242 pp., 6.125 x 9.25, 13 illus., 1 table, notes, bibl., index
Paperback ISBN: 978-0-8078-4994-1
Published: January 2002
eBook ISBN: 978-0-8078-7505-6
Published: January 2003
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Conlogue refutes the critical tendency to treat farm-centered texts as pastorals, arguing that such an approach overlooks the diverse ways these works explore human relationships to the land. His readings of works by Willa Cather, Ruth Comfort Mitchell, John Steinbeck, Luis Valdez, Ernest Gaines, Jane Smiley, Wendell Berry, and others reveal that, through agricultural narratives, authors have addressed such wide-ranging subjects as the impact of technology on people and land, changing gender roles, environmental destruction, and the exploitation of migrant workers. In short, Conlogue offers fresh perspectives on how writers confront issues whose site is the farm but whose impact reaches every corner of American society.
About the Author
William Conlogue is assistant professor of English at Marywood University in Scranton, Pennsylvania.
For more information about William Conlogue, visit the Author Page.
"Provides a lively witness to the debate in American letters about the relative advantages and strengths of the family farm and agribusiness. Conlogue's postscript, in which he narrates his own experience of this struggle, is alone worth the price."--Choice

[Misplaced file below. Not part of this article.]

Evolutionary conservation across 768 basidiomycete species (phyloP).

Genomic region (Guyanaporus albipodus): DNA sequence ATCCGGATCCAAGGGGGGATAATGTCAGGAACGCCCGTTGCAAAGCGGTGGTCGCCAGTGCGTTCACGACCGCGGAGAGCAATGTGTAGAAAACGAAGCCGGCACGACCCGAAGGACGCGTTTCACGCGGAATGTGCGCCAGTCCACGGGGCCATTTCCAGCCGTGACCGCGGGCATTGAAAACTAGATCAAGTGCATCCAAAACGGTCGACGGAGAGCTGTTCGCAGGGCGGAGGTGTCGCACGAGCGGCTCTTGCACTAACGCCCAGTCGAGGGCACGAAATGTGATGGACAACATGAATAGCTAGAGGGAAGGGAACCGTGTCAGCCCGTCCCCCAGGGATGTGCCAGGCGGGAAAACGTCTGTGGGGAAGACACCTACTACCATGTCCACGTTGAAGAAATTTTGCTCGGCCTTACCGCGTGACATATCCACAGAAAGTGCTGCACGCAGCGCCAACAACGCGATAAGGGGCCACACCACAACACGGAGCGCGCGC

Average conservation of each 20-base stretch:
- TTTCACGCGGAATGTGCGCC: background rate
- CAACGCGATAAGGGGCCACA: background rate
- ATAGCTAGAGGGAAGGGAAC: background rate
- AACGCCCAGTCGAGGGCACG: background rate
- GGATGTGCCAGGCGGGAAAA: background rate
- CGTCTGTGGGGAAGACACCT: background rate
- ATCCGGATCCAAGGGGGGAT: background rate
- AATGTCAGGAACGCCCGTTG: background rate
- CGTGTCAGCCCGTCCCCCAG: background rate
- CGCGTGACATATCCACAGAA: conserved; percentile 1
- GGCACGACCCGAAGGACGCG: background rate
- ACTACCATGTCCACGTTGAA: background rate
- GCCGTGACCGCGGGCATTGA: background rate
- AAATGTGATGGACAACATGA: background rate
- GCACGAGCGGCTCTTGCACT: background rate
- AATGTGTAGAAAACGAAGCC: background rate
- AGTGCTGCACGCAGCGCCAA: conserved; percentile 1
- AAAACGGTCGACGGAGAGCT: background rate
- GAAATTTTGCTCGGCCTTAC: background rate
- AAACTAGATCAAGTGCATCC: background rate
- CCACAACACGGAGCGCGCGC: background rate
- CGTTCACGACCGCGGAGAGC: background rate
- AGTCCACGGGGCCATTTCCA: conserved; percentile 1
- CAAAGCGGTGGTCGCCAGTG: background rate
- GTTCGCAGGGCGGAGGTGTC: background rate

"Challenges the prevailing tendency in literary criticism to view American farming through . . . a 'pastoral prism.' . . . Important and throught-provoking."--American Studies
"In Working the Garden, William Conlogue provides readers with an exciting interdisciplinary study of farming literature. Artfully meshing literary analysis with historical, economic, and political considerations, he depicts how the changing fate of American farming has been related, affected, and evaluated in literary texts by male and female, black and white writers. Conlogue persuasively demonstrates how such literature documents the costs to American culture of the diminishment and denigration of the family farm and direct work with the land."--Patrick D. Murphy, Indiana University of Pennsylvania
"Conlogue explores American literature's long engagement with agricultural issues, defining new ways of thinking about farming and writing. He demonstrates that American writers have been documenting the United States' massive agricultural transformation all along, not with nostalgia but with an eye toward how best to use 'the garden,' machines and all."--Frieda Knobloch, University of Wyoming